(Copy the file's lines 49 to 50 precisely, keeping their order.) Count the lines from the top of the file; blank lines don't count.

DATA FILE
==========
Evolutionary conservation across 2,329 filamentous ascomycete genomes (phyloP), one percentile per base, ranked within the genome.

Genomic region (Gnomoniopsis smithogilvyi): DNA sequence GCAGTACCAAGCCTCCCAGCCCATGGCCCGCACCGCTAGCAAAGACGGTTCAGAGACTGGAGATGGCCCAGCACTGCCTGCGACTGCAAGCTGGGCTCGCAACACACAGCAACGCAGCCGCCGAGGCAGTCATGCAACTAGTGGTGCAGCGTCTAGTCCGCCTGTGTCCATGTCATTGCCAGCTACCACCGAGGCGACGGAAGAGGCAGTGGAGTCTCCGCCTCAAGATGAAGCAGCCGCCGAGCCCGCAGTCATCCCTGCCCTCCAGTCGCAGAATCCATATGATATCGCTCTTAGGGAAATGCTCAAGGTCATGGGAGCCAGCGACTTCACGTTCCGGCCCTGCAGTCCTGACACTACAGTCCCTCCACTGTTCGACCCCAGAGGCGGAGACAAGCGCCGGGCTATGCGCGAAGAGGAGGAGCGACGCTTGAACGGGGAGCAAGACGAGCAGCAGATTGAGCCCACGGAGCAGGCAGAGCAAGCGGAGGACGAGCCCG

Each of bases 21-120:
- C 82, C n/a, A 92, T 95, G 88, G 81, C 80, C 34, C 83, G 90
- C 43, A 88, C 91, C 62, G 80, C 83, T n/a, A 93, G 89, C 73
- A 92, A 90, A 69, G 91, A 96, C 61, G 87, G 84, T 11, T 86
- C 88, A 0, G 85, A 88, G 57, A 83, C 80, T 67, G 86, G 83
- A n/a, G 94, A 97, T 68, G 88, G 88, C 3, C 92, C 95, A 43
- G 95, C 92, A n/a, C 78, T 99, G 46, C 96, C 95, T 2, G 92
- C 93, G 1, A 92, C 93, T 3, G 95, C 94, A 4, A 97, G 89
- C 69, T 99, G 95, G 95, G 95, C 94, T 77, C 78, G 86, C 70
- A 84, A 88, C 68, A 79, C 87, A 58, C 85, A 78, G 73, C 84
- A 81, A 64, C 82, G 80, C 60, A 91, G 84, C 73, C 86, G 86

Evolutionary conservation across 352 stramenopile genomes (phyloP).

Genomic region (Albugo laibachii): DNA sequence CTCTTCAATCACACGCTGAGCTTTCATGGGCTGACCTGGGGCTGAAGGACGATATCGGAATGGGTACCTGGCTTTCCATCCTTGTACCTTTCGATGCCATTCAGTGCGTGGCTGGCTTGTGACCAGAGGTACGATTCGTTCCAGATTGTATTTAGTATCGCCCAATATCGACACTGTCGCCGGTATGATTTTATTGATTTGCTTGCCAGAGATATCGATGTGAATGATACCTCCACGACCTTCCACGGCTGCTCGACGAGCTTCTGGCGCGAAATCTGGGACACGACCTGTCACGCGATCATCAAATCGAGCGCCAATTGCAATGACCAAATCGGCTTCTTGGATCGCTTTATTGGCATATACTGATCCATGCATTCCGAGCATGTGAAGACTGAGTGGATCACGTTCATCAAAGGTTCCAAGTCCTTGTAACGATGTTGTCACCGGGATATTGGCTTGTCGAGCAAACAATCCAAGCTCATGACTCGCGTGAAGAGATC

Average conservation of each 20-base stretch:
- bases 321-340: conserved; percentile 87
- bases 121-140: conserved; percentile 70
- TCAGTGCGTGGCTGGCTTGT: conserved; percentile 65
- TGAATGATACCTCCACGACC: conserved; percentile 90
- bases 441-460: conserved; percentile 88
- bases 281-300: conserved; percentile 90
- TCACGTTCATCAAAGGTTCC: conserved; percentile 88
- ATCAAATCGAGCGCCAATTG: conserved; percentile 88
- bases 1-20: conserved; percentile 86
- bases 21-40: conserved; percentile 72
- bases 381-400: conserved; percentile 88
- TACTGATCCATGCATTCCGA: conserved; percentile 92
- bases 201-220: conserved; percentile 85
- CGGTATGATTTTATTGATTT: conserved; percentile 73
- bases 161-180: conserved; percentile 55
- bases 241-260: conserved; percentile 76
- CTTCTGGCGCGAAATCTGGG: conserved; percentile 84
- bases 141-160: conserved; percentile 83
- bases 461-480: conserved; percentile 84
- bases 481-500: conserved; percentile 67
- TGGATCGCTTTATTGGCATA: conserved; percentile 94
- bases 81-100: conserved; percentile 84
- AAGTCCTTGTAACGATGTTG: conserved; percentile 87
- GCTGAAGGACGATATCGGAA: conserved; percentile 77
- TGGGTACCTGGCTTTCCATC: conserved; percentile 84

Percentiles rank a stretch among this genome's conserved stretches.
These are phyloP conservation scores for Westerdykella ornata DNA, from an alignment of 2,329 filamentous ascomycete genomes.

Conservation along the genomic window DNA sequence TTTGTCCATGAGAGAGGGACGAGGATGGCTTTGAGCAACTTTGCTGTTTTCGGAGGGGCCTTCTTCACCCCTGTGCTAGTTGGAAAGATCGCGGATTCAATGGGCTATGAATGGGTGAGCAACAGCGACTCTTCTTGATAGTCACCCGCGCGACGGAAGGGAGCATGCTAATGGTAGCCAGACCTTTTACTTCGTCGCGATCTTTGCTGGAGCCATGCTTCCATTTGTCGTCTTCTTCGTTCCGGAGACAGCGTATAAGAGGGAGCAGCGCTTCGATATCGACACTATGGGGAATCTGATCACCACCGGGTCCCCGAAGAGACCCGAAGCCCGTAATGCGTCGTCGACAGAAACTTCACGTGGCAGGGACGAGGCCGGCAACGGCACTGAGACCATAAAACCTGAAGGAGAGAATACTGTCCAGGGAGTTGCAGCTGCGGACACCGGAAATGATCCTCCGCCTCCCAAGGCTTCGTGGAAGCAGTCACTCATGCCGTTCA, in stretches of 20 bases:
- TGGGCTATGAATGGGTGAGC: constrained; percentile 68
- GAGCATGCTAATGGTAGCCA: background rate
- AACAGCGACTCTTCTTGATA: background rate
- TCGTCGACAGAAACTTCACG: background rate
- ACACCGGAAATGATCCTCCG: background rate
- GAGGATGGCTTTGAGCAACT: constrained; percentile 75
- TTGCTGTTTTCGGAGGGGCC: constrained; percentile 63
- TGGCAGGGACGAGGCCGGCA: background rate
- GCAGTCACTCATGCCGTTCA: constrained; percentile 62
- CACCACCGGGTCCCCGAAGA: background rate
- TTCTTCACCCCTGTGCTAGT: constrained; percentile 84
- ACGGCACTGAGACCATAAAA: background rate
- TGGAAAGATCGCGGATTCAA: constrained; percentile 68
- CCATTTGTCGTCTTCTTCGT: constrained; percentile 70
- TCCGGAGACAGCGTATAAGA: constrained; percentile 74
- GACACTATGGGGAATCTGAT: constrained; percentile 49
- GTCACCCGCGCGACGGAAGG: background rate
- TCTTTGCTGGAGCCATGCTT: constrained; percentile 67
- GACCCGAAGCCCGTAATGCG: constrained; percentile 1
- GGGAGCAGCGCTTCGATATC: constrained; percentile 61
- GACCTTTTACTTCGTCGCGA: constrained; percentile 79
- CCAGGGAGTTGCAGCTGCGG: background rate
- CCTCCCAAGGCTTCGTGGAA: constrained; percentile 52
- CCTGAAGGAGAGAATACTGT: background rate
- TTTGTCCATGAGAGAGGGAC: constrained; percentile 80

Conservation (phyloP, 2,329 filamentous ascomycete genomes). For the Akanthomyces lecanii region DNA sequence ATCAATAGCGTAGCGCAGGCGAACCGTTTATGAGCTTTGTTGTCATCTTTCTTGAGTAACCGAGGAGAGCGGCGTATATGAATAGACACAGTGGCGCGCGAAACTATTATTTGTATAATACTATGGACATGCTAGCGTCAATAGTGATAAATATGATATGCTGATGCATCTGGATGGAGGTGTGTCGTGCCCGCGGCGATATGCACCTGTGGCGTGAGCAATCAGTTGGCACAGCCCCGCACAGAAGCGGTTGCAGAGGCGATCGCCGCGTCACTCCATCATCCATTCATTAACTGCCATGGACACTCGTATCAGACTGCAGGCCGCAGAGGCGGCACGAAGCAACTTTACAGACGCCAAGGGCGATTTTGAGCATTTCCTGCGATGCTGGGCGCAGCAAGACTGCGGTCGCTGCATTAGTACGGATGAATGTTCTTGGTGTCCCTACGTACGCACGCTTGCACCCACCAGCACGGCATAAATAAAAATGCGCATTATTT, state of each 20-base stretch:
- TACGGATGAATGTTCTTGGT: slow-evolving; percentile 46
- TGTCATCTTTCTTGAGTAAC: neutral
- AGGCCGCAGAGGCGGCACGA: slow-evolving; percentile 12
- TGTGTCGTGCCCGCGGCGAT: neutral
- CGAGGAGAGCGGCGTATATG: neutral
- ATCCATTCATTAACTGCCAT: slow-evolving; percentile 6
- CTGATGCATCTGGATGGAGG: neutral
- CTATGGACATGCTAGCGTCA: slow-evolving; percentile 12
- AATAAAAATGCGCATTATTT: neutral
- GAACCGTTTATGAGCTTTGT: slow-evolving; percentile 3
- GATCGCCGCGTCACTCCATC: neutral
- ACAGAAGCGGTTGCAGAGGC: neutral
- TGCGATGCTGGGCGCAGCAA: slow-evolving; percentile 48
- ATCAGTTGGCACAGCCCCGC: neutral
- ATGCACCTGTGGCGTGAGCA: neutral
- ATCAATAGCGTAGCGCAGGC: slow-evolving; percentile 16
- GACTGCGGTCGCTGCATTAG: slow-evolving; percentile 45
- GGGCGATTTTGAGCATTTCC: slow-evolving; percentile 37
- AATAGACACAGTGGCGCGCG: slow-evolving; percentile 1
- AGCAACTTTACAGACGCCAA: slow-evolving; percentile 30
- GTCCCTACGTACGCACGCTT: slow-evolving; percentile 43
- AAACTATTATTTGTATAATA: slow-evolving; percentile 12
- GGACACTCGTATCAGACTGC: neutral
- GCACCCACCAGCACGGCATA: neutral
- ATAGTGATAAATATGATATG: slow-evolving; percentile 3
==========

- ACACCGGAAATGATCCTCCG: background rate
- GAGGATGGCTTTGAGCAACT: constrained; percentile 75